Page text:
Wikipedia Is King of Google, Now More Than Ever

Google 5.12.2011 4 Comments

Over at Cre8asite Forums (via Search Engine Roundtable), there’s has been discussion about whether or not Wikipedia has increased in prominence in Google.

Barry Schwartz asks:

So is Wikipedia stronger today in the Google results than it was 6 months ago?

The answer is a resounding “Yes!”, by a huge amount.

We’re in the fortunate position here to have a serious amount of historical ranking data at our disposal, and we checked 13827 different search terms on Google UK for Wikipedia’s ranking six months ago compared to today. In short, out of 13827 searches, Wikipedia ranks in the top 100 for 11813 of the searches today compared to 7777 of the searches six months ago.

The distribution of rankings in the full 100 results is shown here:

 

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The red bars are the present results and the blue bars show the results from the 5th of June 2011.

The main difference appears to be in the first three pages, so just that portion of the graph is shown below:

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The difference is rather striking, isn’t it?

The search terms analysed are naturally going to skew the results, but in this case we think the skew will actually hide the extent of the problem, because the terms were originally pulled from e-commerce meta keywords tags. This means that they will be biased towards retail searches such as cheap lcd tv or florist in manchester, which Wikipedia has no business ranking for, rather than “academic” searches such as photosynthesis.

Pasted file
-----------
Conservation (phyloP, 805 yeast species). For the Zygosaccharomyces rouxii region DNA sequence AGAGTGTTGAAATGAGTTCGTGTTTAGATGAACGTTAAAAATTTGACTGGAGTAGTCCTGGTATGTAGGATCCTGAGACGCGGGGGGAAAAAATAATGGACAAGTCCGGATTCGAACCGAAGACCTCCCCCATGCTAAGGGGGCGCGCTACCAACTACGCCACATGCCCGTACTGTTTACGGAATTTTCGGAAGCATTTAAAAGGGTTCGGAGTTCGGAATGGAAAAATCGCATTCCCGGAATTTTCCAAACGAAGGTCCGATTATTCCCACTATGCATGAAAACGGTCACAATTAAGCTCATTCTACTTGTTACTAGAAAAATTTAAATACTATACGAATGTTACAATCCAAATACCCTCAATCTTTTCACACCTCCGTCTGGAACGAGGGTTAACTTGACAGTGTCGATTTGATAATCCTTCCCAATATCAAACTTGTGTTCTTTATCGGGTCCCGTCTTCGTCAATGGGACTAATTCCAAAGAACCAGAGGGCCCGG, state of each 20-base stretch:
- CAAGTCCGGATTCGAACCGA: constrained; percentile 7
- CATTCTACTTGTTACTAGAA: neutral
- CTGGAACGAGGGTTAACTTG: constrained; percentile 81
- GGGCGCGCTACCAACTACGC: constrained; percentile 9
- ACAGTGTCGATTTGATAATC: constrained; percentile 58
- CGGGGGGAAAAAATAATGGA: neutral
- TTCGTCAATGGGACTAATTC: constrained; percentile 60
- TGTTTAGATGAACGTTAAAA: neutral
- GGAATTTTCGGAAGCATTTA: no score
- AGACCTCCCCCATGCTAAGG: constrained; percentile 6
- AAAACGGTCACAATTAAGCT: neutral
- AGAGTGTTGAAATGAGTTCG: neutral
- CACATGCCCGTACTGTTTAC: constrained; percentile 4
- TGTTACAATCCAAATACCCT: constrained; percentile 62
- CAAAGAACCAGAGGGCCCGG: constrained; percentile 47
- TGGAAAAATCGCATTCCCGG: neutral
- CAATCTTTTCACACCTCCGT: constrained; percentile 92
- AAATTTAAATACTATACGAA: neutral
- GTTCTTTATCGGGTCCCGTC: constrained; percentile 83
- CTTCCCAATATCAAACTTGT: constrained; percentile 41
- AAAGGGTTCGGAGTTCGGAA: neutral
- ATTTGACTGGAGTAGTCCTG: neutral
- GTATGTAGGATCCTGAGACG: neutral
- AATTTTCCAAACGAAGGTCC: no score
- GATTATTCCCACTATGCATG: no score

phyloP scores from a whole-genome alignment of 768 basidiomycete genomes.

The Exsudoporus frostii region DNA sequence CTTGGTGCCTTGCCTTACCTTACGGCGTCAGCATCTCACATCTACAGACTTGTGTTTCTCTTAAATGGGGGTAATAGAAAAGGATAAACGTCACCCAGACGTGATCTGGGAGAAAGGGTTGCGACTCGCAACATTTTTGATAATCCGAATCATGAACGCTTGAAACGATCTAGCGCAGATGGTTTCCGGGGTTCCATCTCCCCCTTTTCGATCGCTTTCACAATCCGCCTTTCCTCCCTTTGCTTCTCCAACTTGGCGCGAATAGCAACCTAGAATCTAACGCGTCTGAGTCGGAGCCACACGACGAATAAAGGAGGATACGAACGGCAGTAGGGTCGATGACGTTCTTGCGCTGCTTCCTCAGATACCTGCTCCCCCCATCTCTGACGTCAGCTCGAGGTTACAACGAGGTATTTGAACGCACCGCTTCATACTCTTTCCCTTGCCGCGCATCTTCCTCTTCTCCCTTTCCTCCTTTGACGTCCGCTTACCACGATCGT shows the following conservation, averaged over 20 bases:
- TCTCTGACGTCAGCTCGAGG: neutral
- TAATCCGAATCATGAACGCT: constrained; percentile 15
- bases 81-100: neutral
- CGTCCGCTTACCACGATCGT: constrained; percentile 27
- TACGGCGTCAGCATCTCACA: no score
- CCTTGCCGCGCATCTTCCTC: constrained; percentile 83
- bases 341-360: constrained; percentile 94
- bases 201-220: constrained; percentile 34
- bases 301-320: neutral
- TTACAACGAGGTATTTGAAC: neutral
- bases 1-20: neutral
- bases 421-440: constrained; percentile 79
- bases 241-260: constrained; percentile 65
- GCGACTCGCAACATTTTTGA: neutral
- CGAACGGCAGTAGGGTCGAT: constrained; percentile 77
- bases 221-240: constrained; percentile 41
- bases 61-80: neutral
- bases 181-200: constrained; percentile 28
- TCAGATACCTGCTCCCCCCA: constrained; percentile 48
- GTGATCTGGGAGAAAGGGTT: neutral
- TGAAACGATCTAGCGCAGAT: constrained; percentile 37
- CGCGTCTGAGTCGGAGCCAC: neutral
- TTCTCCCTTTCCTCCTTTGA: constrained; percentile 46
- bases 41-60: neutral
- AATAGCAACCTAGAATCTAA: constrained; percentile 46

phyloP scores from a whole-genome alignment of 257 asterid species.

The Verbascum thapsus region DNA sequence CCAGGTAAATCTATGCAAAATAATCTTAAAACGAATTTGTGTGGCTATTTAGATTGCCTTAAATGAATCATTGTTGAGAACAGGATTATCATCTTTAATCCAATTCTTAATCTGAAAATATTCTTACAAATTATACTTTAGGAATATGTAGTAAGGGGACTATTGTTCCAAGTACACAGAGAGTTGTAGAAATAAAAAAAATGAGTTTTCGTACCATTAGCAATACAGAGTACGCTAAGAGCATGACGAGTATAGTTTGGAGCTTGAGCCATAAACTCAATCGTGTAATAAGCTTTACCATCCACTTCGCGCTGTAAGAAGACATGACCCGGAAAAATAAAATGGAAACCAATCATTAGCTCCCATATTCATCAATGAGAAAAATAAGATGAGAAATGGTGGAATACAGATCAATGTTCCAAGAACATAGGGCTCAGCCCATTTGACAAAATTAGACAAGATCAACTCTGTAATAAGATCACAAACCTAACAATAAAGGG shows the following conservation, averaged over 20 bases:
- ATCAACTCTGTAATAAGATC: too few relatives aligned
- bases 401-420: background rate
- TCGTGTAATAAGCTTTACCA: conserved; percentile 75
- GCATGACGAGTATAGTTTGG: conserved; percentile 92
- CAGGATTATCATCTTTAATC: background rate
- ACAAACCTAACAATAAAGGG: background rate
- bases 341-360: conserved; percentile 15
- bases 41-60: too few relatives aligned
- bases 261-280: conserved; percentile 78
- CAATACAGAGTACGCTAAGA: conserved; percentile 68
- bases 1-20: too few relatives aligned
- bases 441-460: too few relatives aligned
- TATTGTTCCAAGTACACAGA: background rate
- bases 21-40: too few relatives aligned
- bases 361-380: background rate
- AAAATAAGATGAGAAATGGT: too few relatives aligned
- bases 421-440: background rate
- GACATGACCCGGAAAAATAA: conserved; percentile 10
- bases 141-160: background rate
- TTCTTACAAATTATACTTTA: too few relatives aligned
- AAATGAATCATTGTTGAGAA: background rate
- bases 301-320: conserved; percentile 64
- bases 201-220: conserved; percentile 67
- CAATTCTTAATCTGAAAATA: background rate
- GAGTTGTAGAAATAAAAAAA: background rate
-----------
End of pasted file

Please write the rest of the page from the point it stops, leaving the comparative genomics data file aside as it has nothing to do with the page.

Wikipedia clearly has an enormous advantage here, and it’s something that Google really should be doing more about. There is evidence of Google adjusting the ranking for Wikipedia though, since it rarely ranks well for searches which include the words buy or cheap, although there are exceptions such as buy bow tie for which Wikipedia ranks 4th and cheap interest credit cards which Wikipedia ranks 5th for.

Conspiracy theorists may like to note that Sergey Brin recently donated $500,000 to Wikipedia.

4 Responses to "Wikipedia Is King of Google, Now More Than Ever"

  1. I like that you mentioned a conspiracy theory. If you don’t mind me semi-spamming your excellent post here (love the presentation of quantified data), there are a number of fishy things about how the Wikipedia machine is financed by insider connections:

    http://mywikibiz.com/Top_10_Reasons_Not_to_Donate_to_Wikipedia

  2. Guess that old saying “content is king” has never been more true huh?

    • james

      Well maybe, but the big gripe here seems to be that lots of stub pages with almost no content are ranking far to high for what they are.

  3. Mou

    To me this makes sense. Some stub pages have very little content, but the trust rating of Wikipedia is so high that it’s almost like it’s being given the benefit of the doubt.

    If you have a site with a million pages, and 999,990 of them are well structured pages with quality backlinks, it’s not unrealistic that the other 10 would be given a disproportial ranking based on the pagerank of the rest of the site.

    Plus there’s always the point of internal linking. Those stubs may be getting internal backlinks from some pagerank 5-8 pages from within Wikipedia.

    I’m not saying it’s *right*, but in the context of pagerank being assigned by an algorithm, this logic does seem to make sense.

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